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MG MGA - Exhaust Bracket
|Just back from the garage for my MOT test (1961 MGA) and when the car was on the ramp you can see that the front exhaust bracket that is welded to the pipe has fatigued off (both at the vertical and horizontal connections) This is where the two straps provide support off the engine backplate. I know there's been discussion on this in the archives but could not find it but basically some argued that it was OK to let the manifold support the pipe via its three flange connecting studs and others felt that the bracket support was needed. It's difficult to reach the bracket to weld it insitu so it would help me if owners could restate their views on this before I commit to a tricky welding job.|
|J H Cole|
Did it fail its MoT on that point? i.e. do you have the choice about whether the work has to be done?
For my part, I have never fitted those straps. All has been ok in 15 years of driving. I did speak to Bob West about it a while back and, if my memory serves me right, they don't fit them unless specifically asked to by (concours) customers.
I recall that there was a view that they can stiffen up the area to much resulting in increased stress levels from the more flexible lower exhaust system on the manifold. May be that is why the bracket on your car has fatigued, being weaker than the manifold?
|No it passed Steve because the garage accepted that the exhaust was still fairly rigid. I remain surprised that it fatigued off since the bracket and manifold connections did not allow movement for fatigue to come into play ie the whole front end was rigid. I can see that fatigue cracking could happen past the bracket.|
By the way thanks for the info on the boot lock.
|J H Cole|
|According to MOT requirements, Section 7.1 Exhaust System|
"The overall security of the exhaust system should be assessed; one or more exhaust mountings missing may not be a Reason for Failure."
Method of Inspection
1. Check the security of the exhaust system.
Reason for Rejection
1. An exhaust system not adequately supported.
|My bracket broke here 15 years ago, and it is still missing. The exhaust is still free from problems!|
|That point gets a fair amount of stress from vibration. I once had the L-shape bracket break loose from the welds on the tubing, but I recon it was a poor MIG welding job. I welded it back together with a 1/16" diameter rod in a stick welder, and it held up for more than 10 years to follow.|
More commonly it breaks the horizontal bracing strap, which is apparently too thin to do the job. After breaking a few of these I double up on the straps, after which they lasted for a few years (maybe 50,000 miles) before they broke again. I finally made one out of 1/8" steel strap, and is is still in use today, about 100,000 miles later.
The longer more vertical strap is apparently mot much use. I have never had an aftermarket exhaust setup where the stock strap waste the right length. Seems it was always too long (with a bow in it) because the "L" bracket we welded on the pipe a little too high. Three large studs in the bottom of the manifold take the weight of the pipe quite well anyway.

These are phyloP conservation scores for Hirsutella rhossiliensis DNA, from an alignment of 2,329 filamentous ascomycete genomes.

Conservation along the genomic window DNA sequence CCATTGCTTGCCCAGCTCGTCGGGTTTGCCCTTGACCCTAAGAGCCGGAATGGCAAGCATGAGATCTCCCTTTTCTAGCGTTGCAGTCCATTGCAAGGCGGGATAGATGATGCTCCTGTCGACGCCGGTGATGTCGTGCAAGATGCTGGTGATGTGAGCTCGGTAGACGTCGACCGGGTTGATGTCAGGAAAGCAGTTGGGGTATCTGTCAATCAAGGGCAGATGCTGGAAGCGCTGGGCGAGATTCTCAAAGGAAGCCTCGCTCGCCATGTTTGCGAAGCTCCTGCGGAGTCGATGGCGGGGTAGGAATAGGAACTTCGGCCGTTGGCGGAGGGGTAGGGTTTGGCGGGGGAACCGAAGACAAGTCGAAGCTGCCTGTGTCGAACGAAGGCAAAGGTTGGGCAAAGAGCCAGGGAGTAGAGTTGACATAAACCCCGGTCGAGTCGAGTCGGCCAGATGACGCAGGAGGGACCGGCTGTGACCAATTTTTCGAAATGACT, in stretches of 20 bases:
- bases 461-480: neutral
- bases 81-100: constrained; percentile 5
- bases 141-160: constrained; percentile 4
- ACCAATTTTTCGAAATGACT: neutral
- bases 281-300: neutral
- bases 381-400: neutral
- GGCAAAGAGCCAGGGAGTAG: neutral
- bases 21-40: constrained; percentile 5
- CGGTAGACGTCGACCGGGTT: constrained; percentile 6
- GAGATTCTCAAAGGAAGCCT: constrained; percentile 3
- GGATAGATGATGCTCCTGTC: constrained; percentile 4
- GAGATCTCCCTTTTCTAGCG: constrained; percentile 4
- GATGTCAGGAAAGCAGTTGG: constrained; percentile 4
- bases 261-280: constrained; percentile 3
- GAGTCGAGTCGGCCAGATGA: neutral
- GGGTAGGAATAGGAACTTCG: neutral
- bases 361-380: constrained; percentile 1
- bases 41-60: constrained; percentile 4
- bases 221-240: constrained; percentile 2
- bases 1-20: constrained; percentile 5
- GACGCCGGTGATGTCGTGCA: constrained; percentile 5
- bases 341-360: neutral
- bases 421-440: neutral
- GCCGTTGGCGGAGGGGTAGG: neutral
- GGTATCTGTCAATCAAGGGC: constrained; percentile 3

Omitting the horizontal strap runs a fairly high risk of breaking the flange on the bottom end of the exhaust manifold as the engine rocks about regularly. I have seen quite a few iron manifolds with one ear broken off, and I have repaired several of them.
I always find these discussions interesting. I understand exactly what you are saying and do not have any particular issue. My angle though is always to look at the circumstances of why, for instance, did the flange break. Were the cars in those cases fitted with the straps? I asked the question once before and no one was able to say. It is so easy to say that the leaving the straps off causes fractures, but has anyone any proof from a large sample of fractures?
Two of us (a very small sample) in this thread alone have been running quite happily for 15 years without the straps and have suffered no fractures. My car came to me without the straps so it was highly likely it was running in the late 60s and early 70s without them. I am a firm believer that sometimes making things too stiff causes metal fatigue. You only have to look at the aircraft industry to see how much wings flex these days, all in an effort to reduce metal fatigue. The industry learned this the hard way from aircraft design in the 50s - the same time the car industry was putting out its MGAs, TRs, Healeys etc.
|To add to Steve's point, I have been running MGA's for over 40 years including twelve years of racing without the strap, and not experienced any problems. |
|I'm with the "no straps" crowd. Over 40 years as well. |
|G T Foster|
|Thanks for the responses. I've taken off the bracket or to be more precise it fell off once the straps were released. It's in s.steel 0.0792 thick -a bit more than 1/16". The metal failed immediately next to the welds. It seems a bit thin to me and I suspect that if were to have been more like 1/8" there would not have been a problem.|
I will join the band of non bracket owners.
|J H Cole|
|Straps on mine are still the originals and have always been fitted. Only 85k miles though. The original manifold did have to be welded up but I recall that was because the stud and brass nut seized and I cracked the manifold flange getting the exhaust off and apart. Cast iron is brittle of course. Historically I got through corroded exhausts much more quickly when using mild steel, so perhaps the brackets did fail but I didn't notice. Stainless is generally much better in fatigue life than mild steel. John|
This thread was discussed between 26/03/2013 and 29/03/2013
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